Did prediction No. 3 from 2004 come true? That’s a definite yes; the environmental insurance market targeted restoration contractors for an area of growth in their product line. The number of sellers of Contractors Pollution Liability insurance has grown tenfold since 2004 and the price of insuring for mold, fungus , bacteria, lead, asbestos, anti-microbials and a wide range of other “pollutants’ has fallen tenfold as well in the same time period.

Although the quality of the CPL coverage varies a great deal in the various offerings in the market place, overall the CPL coverage sold today is better than the General Liability insurance being sold to water and restoration contractors. At least most CPL insurance policies do not have a “you cannot be in the business” exclusion.

The only way to correct the material coverage defect in the General Liability policies sold to cleaning and restoration contractors is to purchase a combined General Liability and Contractors Pollution Liability insurance policy from the environmental insurance market. (In the interest of full disclosure, let me tell you that I personally pioneered the adaptation of combined GL/CPL insurance policies, which were originally developed for nuclear weapons plant cleanup contractors for use in the cleaning and restoration business. My employer actively sells these policies, which are now offered by 10 different insurance companies. )

From reviewing hundreds of actual insurance policies sold to cleaning and restoration contractors, we know that 80% of all the cleaning and restoration contractors have fundamentally flawed liability insurance programs in place today. The coverage flaws are primarily because either the firm does not purchase CPL coverage, which is common with cleaning firms that mistakenly think the effects of fungus/mold exclusions are limited to mold contractors, or the contractor buys a separate CPL insurance policy and a separate GL policy.

In addition to wasting premium dollars in this inefficient design, the purchase of separate Contractors Pollution Liability insurance can never fill the gap in insurance coverage created by the “you cannot be in the business exclusion” in the General Liability policy.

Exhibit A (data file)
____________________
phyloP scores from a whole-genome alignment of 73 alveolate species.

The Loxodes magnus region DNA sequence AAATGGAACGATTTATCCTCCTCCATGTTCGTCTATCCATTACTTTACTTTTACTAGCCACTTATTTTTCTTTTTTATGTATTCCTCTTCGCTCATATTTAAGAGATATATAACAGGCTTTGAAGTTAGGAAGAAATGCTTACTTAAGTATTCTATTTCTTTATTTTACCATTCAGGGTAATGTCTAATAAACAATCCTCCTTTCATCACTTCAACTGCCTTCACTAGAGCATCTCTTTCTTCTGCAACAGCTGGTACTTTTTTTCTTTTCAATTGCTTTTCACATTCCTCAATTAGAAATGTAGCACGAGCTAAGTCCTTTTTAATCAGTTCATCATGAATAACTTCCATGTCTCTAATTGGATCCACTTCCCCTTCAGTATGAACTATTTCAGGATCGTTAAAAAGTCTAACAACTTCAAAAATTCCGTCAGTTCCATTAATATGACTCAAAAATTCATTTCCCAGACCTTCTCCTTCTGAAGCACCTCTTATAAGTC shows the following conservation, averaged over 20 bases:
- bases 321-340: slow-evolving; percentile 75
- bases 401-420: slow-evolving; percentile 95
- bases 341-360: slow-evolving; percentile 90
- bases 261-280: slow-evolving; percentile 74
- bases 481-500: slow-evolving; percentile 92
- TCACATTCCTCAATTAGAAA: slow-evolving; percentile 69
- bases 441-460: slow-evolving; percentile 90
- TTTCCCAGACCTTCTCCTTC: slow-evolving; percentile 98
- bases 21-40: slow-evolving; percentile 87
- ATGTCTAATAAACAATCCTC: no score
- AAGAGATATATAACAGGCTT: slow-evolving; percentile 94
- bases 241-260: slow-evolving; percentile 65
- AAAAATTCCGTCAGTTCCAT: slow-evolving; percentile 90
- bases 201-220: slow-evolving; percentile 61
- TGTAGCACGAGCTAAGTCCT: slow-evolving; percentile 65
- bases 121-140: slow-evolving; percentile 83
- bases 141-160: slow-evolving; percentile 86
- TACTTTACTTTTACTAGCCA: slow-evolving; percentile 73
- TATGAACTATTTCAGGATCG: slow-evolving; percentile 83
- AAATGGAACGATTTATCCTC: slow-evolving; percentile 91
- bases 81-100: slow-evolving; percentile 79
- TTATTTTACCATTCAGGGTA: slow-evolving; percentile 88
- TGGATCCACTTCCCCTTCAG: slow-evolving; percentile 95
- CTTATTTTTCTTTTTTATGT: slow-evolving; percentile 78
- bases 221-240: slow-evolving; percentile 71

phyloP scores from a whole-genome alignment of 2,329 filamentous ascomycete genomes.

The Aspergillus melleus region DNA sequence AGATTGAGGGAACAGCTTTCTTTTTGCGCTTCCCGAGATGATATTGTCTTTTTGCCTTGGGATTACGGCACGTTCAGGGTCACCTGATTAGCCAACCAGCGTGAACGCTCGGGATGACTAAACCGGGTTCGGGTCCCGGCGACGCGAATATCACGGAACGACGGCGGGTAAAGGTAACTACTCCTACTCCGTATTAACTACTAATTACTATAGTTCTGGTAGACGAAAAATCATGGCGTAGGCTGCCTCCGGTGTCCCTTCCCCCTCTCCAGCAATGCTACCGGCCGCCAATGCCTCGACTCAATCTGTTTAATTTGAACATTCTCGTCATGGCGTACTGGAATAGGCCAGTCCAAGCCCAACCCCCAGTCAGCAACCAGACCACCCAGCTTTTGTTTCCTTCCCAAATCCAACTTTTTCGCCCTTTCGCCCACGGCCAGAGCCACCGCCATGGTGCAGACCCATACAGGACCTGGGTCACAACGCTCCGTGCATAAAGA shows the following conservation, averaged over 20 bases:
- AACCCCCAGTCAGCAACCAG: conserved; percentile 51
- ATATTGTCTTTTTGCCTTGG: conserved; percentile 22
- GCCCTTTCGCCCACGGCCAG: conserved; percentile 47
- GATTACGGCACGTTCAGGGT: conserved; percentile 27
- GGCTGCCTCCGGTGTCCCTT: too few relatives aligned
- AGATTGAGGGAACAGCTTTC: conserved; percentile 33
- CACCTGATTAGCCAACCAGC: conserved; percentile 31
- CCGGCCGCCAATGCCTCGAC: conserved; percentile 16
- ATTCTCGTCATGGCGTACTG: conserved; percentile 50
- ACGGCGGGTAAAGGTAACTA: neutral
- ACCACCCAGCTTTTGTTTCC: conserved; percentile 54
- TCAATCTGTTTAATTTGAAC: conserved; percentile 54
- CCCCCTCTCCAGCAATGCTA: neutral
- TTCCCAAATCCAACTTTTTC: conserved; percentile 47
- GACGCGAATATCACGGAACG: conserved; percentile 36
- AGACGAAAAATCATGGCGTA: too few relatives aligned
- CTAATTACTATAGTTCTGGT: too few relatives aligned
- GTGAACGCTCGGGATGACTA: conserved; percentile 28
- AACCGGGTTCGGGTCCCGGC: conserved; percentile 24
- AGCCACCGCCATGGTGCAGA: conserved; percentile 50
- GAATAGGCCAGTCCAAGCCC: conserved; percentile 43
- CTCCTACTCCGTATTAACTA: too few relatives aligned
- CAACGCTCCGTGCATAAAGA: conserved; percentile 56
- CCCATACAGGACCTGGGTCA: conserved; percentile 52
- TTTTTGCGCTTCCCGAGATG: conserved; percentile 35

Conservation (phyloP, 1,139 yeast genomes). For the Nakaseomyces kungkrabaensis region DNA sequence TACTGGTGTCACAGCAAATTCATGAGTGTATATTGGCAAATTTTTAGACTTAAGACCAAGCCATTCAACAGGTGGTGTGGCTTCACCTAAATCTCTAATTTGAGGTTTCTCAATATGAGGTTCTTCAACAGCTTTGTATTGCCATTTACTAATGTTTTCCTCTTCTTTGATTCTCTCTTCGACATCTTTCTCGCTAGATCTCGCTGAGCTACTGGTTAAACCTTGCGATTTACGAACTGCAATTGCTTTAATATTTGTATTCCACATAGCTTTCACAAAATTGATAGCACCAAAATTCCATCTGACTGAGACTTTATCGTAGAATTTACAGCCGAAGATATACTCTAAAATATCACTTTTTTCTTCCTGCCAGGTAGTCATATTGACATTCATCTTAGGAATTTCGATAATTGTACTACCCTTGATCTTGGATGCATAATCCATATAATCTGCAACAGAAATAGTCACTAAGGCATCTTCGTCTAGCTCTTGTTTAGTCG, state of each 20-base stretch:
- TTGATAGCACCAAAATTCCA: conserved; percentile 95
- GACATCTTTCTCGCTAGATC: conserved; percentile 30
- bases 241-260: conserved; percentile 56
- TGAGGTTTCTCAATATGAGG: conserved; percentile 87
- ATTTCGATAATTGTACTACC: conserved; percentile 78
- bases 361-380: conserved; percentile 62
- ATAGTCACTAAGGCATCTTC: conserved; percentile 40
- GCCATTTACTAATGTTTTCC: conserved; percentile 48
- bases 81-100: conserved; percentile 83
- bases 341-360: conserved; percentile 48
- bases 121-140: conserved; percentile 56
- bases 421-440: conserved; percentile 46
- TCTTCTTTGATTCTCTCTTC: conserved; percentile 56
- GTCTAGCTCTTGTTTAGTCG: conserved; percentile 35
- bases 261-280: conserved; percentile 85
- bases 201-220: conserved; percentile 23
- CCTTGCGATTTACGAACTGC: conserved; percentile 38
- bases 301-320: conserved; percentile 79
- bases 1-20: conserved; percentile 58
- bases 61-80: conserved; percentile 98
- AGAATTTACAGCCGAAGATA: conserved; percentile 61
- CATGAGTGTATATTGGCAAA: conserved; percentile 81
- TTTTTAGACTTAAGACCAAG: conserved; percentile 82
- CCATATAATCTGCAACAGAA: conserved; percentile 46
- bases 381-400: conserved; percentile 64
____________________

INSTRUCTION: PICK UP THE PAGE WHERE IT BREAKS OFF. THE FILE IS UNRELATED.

Any insurance program on a cleaning and restoration firm that has these two vitally important liability insurance policy forms with separate insurance companies is fundamentally flawed in its design because of the irresolvable coverage gap between the GL and the CPL policy.

The combined GL/CPL policy forms sold to cleaning and restoration contractors are not standardized in the insurance industry, they are not reviewed and approved by insurance commissioners, and they vary a great deal in their quality.

To help insurance agents through the coverage morass in these unregulated policy forms, the Independent Agents of America has introduced a customized policy for cleaning and restoration firms. These insurance products are available in every state through any of their two hundred thousand member “Trusted Choice” agents in the United States over an Internet-based market access facility called Big I Markets. Contractors seeking a state-of-the-art solution for their liability insurance needs can now go to any independent insurance agent in the U.S. and access the customized insurance package that is essentially free of fundamental design flaws. Allstate insurance agents also have access to customized insurance programs for cleaning and restoration contractors but it requires a home office referral to access the product line. Good quality insurance for the cleaning and restoration business is readily available and accessible.

In summary, my predictions played out from the insurance company side. However, the cleaning and restoration contractors and the firms that employ them did not respond to the universal introduction of the “you cannot be in the business” exclusion in the way I had anticipated.

The current situation is actually irrational from a risk management stand point. Why bother purchasing or requiring a liability insurance policy that fundamentally excludes what the firm does for a living? Because the fungus and mold exclusion are so little understood by insurance practitioners relative to the work of cleaning and restoration contractors, we are stuck in this unfortunate state of affairs with cleaning and restoration contractors purchasing fundamentally flawed business liability insurance packages.